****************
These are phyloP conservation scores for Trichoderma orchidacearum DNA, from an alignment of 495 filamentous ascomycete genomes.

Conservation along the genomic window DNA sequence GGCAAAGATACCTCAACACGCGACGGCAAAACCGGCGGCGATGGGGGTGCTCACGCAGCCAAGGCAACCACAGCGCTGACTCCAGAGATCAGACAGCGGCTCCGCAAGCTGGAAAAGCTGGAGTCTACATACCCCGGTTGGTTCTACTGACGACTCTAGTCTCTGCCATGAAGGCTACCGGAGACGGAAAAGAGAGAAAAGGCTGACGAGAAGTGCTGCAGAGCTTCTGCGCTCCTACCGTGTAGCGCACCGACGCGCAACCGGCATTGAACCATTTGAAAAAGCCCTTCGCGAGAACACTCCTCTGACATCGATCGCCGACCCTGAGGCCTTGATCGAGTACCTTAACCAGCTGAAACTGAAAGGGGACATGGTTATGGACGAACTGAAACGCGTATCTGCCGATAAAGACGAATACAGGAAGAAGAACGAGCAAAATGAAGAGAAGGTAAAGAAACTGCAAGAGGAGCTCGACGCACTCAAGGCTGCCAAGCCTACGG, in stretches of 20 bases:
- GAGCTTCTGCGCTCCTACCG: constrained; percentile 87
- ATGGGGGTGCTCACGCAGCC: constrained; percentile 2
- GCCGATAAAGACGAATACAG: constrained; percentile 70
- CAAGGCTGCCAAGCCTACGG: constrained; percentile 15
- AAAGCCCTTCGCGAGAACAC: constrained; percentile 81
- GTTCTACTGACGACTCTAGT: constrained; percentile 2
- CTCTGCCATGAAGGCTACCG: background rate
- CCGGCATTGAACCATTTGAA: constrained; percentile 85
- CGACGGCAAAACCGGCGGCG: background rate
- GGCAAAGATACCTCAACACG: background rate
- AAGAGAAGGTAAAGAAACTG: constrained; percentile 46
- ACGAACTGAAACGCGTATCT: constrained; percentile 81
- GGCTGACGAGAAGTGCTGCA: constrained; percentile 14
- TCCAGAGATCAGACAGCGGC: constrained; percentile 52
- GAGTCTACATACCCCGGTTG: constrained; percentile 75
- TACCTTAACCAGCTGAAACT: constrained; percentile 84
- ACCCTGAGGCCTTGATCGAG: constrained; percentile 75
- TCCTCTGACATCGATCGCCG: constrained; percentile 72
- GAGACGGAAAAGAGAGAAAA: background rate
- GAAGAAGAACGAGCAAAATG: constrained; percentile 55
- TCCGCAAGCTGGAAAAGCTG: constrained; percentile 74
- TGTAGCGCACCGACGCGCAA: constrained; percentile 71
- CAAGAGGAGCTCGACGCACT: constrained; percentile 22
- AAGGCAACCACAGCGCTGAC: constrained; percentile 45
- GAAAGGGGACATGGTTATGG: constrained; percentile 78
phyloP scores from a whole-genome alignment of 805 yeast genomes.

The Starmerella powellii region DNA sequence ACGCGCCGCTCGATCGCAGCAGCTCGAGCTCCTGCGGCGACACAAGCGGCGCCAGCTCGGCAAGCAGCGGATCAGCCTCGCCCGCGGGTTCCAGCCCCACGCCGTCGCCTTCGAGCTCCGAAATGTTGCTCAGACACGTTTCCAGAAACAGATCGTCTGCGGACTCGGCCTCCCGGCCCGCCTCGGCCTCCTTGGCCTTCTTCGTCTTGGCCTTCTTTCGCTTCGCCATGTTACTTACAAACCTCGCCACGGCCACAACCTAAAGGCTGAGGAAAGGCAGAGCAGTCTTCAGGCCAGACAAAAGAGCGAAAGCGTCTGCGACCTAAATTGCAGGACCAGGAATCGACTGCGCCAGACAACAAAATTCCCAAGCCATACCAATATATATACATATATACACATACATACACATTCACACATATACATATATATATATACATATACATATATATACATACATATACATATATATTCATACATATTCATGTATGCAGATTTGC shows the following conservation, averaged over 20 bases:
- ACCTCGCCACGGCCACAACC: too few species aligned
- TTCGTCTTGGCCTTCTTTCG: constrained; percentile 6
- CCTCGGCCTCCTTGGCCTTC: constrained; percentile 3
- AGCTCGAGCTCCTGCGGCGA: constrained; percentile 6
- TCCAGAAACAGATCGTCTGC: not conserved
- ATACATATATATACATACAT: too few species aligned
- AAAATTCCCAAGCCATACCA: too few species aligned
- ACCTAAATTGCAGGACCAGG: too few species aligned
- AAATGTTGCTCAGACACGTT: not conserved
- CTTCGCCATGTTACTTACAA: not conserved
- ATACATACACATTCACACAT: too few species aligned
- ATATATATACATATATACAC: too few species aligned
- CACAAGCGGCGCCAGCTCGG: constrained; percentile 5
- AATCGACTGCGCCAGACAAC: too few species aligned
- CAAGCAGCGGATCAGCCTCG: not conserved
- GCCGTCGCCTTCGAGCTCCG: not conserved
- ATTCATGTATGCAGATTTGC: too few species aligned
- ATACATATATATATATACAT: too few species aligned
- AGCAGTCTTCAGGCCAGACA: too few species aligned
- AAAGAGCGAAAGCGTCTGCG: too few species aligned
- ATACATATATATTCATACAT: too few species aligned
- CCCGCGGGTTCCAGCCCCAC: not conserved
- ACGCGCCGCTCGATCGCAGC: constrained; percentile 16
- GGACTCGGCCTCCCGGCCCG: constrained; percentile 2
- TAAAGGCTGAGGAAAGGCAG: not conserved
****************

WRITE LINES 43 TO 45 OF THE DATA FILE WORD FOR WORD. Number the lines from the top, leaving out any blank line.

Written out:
- AATCGACTGCGCCAGACAAC: too few species aligned
- CAAGCAGCGGATCAGCCTCG: not conserved
- GCCGTCGCCTTCGAGCTCCG: not conserved